Saturday, 4 April 2020


Ever wondered why your home or office Wi-Fi bundles run out so fast? Most probably they would have been depleted by someone who would have hacked into your network.

At home, one of the tell-tale signs is that a number of people are always milling outside your yard, engrossed on their phones or tablets and others even audacious enough to use their laptops.

Wi-Fi hacking is essentially cracking the security protocols in a wireless network, granting full access for the hacker to view, store, download, or abuse the wireless network. Usually, when someone hacks into a Wi-Fi, they are able to observe all the data that is being sent via the network. An unauthorised person using your wireless network would be able to see pretty much everything you do online.

Hacking these systems according to an information and communication technology (ICT) expert, Ms Victoria Ngono is easy as the entry, a password, only takes guess work, free hacking software or obtaining it from a family member. 

“There are a number of ways in which hackers do this and the most popular is using a Wi-Fi password key revealing software that enables hackers to see a list of all passwords associated with a certain network. Unfortunately, this software is readily available online at no cost to all who wish to use it. Other hackers simply take advantage of the lack of strong passwords on our Wi-Fi devices to ‘guess’ what the password could be. Therefore, it is best to avoid using pet names and common names of individuals as passwords,” said Ms Ngono the executive director of Girl’s in Stem Trust.

For example, if you are Mr Ndlovu, a weak password like Ndlovu123 would be easy for miscreants to guess.

In the city centre, there are many mobile hotspots offered by Zol, TelOne and Econet, that have been set up and people are seen face down engrossed in their phones as they browse social media. Some of the people who mill around these Wi-Fi spots are actually hackers breaking into systems from surrounding private networks.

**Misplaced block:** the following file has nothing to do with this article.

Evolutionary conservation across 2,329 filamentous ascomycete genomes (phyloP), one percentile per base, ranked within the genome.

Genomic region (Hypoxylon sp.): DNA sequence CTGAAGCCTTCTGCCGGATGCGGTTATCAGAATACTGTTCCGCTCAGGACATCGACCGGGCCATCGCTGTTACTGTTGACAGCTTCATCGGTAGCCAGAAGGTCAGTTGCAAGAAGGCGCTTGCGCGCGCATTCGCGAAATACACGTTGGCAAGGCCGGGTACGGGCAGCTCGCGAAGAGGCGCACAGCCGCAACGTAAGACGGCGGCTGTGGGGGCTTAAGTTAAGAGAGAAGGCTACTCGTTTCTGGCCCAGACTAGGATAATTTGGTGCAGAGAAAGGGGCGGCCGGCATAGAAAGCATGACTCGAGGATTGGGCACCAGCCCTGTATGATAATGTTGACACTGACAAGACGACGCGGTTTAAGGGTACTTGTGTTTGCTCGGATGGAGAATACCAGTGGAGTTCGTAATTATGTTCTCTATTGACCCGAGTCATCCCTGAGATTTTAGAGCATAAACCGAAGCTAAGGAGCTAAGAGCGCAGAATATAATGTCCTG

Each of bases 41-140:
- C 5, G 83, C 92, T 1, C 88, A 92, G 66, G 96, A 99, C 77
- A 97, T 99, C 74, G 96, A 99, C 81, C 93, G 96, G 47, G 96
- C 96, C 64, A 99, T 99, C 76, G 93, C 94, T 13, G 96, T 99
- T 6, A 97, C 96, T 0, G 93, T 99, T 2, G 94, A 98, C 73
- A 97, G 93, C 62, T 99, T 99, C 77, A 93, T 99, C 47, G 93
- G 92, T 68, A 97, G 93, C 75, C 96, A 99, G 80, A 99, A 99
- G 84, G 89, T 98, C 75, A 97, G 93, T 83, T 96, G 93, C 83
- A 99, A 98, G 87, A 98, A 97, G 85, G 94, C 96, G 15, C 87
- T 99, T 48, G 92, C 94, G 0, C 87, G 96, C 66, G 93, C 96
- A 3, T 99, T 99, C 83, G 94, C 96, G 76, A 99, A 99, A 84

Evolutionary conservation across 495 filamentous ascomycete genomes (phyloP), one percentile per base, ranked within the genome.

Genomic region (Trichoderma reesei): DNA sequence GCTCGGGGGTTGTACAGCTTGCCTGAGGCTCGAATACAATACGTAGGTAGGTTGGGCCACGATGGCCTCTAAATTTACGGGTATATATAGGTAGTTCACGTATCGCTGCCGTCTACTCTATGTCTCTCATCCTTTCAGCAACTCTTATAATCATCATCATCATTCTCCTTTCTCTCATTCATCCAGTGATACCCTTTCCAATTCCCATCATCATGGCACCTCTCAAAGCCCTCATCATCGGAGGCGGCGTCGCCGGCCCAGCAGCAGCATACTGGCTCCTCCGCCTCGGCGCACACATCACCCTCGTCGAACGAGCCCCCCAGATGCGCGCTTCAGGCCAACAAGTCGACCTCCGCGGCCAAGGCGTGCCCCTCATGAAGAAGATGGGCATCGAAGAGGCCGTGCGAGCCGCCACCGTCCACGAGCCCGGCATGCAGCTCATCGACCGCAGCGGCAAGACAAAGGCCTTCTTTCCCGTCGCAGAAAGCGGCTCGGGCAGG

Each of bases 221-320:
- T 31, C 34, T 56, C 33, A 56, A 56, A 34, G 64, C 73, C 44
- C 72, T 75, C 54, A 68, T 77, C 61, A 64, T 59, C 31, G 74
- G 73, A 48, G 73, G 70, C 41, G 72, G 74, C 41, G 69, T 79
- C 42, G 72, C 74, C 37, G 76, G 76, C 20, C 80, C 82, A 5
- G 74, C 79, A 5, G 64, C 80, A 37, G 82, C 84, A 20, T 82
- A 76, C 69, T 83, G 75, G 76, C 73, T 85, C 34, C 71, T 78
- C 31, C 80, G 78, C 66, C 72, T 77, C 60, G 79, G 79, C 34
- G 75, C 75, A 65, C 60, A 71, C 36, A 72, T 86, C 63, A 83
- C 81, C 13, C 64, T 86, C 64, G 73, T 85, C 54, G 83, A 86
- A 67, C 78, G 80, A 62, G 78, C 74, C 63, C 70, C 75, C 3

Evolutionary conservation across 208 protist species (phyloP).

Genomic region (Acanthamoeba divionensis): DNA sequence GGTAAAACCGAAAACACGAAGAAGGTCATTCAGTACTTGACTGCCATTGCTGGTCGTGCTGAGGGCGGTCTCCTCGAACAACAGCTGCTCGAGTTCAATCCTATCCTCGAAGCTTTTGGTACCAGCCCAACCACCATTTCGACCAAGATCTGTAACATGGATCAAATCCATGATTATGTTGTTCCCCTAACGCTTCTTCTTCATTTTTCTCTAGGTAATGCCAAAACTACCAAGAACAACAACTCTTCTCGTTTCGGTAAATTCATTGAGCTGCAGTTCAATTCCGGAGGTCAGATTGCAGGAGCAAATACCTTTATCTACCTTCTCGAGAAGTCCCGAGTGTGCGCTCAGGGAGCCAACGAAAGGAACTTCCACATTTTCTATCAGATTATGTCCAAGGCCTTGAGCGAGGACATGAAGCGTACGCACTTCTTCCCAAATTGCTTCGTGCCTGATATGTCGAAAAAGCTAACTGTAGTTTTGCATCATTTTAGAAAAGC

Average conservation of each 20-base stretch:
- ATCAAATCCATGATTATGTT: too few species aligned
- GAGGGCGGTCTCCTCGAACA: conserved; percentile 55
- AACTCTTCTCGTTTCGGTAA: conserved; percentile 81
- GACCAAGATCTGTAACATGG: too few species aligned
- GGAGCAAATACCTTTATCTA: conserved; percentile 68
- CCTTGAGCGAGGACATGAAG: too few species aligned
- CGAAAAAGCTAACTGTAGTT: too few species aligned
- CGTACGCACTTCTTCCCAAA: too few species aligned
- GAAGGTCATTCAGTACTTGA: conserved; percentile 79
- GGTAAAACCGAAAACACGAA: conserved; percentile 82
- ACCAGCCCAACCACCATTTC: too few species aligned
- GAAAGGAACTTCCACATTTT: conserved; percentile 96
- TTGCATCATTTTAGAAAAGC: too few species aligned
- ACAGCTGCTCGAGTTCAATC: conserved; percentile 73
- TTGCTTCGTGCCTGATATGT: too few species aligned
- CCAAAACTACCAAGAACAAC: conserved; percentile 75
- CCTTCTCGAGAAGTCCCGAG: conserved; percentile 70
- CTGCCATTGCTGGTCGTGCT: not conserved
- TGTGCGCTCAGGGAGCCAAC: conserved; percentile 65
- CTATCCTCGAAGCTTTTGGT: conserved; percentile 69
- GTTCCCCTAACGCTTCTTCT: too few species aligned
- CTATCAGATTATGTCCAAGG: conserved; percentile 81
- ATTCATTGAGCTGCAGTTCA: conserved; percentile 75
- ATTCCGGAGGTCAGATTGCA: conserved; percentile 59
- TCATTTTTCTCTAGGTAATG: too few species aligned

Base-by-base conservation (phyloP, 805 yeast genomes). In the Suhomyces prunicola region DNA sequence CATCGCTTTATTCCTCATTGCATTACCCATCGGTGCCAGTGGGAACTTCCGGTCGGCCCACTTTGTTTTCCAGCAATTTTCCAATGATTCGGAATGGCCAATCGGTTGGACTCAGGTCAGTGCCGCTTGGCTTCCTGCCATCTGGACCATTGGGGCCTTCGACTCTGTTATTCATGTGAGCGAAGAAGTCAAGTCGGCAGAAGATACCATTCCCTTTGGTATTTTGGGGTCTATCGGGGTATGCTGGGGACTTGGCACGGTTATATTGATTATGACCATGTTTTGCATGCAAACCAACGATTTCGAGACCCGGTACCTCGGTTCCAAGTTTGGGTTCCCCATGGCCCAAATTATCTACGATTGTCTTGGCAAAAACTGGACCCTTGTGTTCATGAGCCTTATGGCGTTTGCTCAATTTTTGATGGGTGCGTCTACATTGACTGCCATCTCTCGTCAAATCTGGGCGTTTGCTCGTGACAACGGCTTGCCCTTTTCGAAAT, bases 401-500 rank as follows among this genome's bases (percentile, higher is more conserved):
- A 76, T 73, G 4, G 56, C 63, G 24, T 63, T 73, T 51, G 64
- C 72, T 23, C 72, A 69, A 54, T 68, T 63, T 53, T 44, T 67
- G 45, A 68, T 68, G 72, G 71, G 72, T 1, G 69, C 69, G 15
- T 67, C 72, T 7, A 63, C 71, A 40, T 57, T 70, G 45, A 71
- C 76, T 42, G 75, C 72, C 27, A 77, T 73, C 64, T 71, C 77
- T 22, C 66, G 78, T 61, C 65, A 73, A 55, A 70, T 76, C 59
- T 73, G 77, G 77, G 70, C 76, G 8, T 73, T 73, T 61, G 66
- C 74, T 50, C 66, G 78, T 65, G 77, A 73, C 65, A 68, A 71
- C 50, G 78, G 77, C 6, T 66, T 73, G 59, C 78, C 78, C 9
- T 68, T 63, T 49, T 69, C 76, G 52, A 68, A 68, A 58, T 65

When one moves around, with the Wi-Fi function of their phone on, they are able to catch numerous signals of the wireless networks for many businesses and hackers target those signals. 

Ms Ngono said there were many signs that indicate that one’s wireless network has been compromised.

“The most common sign and the most obvious one is that a hacked Wi-Fi always makes the Internet connection a lot slower, as someone else might be using your Wi-Fi to surf the web. Another sign to look out for is to check if the router’s activity is still blinking after turning off the devices in your house or offices that are using Wi-Fi. If the light still continues to blink, it means that some unauthorised person is using your Wi-Fi,” said Ms Ngono.

It’s not only about someone being able to bum off your Wi-Fi, but it’s also about security of your information as if they can get on it so easy, they can take out anything.

These are some of the dangers that can befall any organisation or individual. Any stored information on your browser (like stored passwords and webpage history) which is usually confidential can be compromised if it falls into the hands of hackers. Any sensitive financial information accessed or saved or stored in your browser can also reach the public domain if a hacker infiltrates your network. “Furthermore, hackers are also able to alter any online content that you see. With all the information collected from your compromised Wi-Fi, hackers can use your information for their own personal needs. They can either sell it, impersonate you or even take money out of your bank account without you noticing,” said Ms Ngono.